While in Amsterdam I was served a meal made of food waste. And it was one of the most special meals of the entire trip. Instock, the restaurant in the Oosterpark area just outside the canal belt, is indeed an unusual place.
Rescuing and re-using are the keywords here: not only when it comes to the ingredients used in the kitchen, but also of the materials. So, the décor is essential, and the dining area is furnished with recovered pieces, from the tables to the chairs to the window frames. And the mix is really congenial: soft hues, from beiges to light greens to blues.
Nothing is thrown away here: not the lampshades, coming from who knows where, nor the food. What’s behind the idea of this group of young women and men is the problem of food waste, with more than one third of our food being regularly thrown away. Why does this happen? Over 30% of our food goes straight into the garbage bin because it doesn’t look good enough. And we are talking about 1.3 tons a year.
One would think that supermarkets are the main culprits, but they represent just 5% of the waste chain. The problem with mass retailers is that they often buy too much food, or have high standards. This is because customers want to buy products that not only taste good, but also look good. In this way, consumers are responsible for 42% when it comes to generating food waste.
Most food is wasted in our households and, before eating at Instock, I didn’t know that we waste over 100 kilos of food each year. On second thought, I shouldn’t be surprised: how many times have I ditched a bruised apple or a broken artichoke?
Producers and farmers are responsible too, ranking 39% in the food waste chain. Also in this case, fruits and vegetables are dumped because of their shape: they are either too big or too small and, since consumers don’t like imperfection, the ugly apple gets thrown away. In this way, the waste starts during the very first steps of food production.
Bars and restaurants are responsible for 14% of our food waste, despite throwing into the bin tons and tons of food every year.
In order to curb the waste problem, 80% of raw materials used in the kitchen at Instock are unsold products: if the ingredients weren’t rescued each day by the Instock food rescuers, they would end up into some junk bin. Thanks to Instock, 264,900 kilos of food have been rescued since the first meal was served.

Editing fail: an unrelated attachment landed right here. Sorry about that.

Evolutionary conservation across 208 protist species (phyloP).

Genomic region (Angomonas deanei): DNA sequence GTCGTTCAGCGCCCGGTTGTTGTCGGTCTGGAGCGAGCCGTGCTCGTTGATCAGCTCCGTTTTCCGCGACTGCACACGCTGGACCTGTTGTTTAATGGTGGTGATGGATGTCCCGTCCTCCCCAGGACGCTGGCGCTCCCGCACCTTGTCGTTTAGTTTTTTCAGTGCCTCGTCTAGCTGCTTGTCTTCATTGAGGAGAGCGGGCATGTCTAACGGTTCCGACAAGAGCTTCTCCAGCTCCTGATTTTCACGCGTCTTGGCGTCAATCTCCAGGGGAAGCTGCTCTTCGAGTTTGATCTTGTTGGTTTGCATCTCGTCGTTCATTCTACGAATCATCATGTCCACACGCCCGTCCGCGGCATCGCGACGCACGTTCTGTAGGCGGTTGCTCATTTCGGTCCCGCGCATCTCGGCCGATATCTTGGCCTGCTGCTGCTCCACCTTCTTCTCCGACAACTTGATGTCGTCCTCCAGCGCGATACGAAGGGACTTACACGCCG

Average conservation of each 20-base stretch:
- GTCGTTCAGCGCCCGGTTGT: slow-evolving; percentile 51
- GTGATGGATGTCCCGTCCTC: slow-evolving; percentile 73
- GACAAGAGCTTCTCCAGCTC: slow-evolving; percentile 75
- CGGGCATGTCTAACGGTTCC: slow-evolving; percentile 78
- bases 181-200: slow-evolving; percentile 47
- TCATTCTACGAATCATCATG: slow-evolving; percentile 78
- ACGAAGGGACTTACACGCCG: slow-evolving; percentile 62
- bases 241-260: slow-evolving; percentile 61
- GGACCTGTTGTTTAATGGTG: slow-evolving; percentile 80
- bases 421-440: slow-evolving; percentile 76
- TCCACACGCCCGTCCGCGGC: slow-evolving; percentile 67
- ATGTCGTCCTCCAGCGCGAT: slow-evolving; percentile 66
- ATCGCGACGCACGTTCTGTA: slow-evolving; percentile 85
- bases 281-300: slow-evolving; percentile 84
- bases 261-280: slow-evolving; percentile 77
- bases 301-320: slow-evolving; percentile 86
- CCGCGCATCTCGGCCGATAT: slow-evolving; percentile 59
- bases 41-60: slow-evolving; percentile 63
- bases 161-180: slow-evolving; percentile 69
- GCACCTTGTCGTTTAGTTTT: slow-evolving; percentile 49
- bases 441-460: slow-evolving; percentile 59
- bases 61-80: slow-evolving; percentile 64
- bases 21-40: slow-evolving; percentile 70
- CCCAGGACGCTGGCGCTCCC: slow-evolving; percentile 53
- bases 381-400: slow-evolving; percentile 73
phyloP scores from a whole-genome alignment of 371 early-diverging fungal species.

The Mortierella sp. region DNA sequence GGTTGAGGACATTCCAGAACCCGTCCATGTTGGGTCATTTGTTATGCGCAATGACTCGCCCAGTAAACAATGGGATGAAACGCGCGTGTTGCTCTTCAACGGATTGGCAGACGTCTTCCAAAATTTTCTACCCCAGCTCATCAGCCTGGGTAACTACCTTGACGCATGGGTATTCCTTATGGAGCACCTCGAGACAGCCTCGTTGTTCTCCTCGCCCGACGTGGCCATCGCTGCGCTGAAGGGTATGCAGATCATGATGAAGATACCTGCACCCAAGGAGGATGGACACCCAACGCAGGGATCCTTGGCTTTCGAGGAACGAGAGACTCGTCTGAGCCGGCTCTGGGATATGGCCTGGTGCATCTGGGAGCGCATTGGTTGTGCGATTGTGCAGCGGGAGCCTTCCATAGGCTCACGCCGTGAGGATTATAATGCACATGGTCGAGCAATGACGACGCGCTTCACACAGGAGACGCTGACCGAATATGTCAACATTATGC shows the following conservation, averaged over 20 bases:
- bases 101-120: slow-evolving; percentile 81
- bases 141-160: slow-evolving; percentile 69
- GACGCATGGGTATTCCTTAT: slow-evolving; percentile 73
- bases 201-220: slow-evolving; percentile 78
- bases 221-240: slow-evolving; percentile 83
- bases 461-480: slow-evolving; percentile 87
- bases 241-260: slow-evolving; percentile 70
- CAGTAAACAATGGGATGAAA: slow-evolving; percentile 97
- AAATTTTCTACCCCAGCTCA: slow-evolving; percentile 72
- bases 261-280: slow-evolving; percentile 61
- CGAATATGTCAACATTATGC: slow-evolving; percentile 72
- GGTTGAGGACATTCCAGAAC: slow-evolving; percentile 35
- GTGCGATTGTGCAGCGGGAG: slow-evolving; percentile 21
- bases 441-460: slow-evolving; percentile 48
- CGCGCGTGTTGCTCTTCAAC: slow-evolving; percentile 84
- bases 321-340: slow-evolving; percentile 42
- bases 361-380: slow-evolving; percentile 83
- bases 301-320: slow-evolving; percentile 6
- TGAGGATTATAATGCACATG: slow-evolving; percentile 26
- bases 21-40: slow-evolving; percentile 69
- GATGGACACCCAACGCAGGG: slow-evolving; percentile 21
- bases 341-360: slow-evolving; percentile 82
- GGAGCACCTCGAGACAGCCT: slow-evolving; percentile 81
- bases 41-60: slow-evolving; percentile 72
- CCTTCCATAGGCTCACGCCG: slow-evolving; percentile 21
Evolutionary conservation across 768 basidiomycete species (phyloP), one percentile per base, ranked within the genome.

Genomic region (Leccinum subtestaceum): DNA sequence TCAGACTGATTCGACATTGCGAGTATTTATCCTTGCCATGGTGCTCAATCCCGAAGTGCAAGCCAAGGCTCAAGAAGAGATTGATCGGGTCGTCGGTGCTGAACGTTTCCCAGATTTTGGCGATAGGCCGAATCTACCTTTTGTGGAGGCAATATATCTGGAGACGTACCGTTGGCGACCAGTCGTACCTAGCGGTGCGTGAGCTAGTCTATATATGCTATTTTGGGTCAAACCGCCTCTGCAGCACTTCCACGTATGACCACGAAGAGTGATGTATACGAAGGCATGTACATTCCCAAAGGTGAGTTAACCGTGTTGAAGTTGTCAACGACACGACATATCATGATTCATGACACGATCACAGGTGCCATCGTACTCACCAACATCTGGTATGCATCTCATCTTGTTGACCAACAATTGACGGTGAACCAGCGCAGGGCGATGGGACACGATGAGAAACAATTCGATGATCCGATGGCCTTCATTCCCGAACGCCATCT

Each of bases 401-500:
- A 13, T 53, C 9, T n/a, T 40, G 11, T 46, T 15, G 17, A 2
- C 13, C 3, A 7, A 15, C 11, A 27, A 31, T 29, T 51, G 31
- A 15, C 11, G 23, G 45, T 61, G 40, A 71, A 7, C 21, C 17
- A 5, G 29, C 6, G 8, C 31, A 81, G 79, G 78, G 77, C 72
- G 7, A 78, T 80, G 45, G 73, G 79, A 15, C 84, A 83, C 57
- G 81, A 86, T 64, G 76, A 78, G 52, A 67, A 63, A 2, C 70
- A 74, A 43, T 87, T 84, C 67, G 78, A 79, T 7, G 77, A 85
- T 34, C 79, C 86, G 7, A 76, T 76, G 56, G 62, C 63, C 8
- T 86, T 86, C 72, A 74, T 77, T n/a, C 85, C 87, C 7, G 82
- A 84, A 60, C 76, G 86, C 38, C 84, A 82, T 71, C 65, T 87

Like I was told by the guy who looked after us during our dinner, a crooked cucumber tastes as good as a straight one, right? The answer is straightforward, but it is not that easy to put into practice something that in theory is straightforward: less waste.
Each day, a food rescuer leaves at dawn to collect ingredients from the suppliers: supermarkets or producers. In a few hours, the van comes back with its bounty of fruits, vegetables, bread, meat and fish. Food that gets rescued is never past its sell-by date: it’s just food that doesn’t look good enough, or is unsold.
At this stage, the chef and his collaborators have to come up with a different menu every single day. For this reason, it is impossible to know in advance what dishes you’ll be served. Those working in the kitchen have no idea of what the food rescuers van will bring, so they cannot plan ahead. If the are two boxes of bruised avocadoes, then the chef will make avocado ice-cream, and that will be the dessert of the day.
One has to be very talented and extremely creative to work in such a peculiar kitchen. It goes without saying that the choice is more limited as compared to other restaurants, but every special need is catered for: there are always dishes for vegans and for people with food allergies.
When I had dinner at Instock, the food on the menu was of Oriental inspiration: spiced soup with vegetables and confit tomatoes, steamed dumplings, and ice cream. The check: less than 30 euros per person, drinks included. A very democratic price, that makes Instock accessible to everyone, and not only to a privileged elite who can afford it. Because if you want the message to get through, it is important that as many people as possible can afford to access it.
As if they didn’t have enough on their plates, people working at Instock are also very attentive when it comes to waste management. In order to reduce the amount of things that are inevitably thrown away, they also serve smaller portions. They have started to use food waste to make other products, such as beer and granola. Their Pieper Bier is brewed by a local brewery using discarded potatoes, whereas their granola is made from spent grains left after the process of brewing beer.
But the experience isn’t over with the meal, because diners can do something when they go back to their homes.
The cookbook Instock Cooking is a collection of recipes that’ll help give a second chance to the sad carrot that has been sitting for days in the fridge. Their tips on how to reduce food waste on a daily basis are uncomplicated: don’t buy what you don’t need; conserve food at the right temperature; stick to the rule first in, first out.
The tip that I like best is the one about sharing food: with neighbors, with friends and family. Because sharing means raising awareness, and also through word of mouth we can contribute to reduce not food waste, as well as water and energy consumption.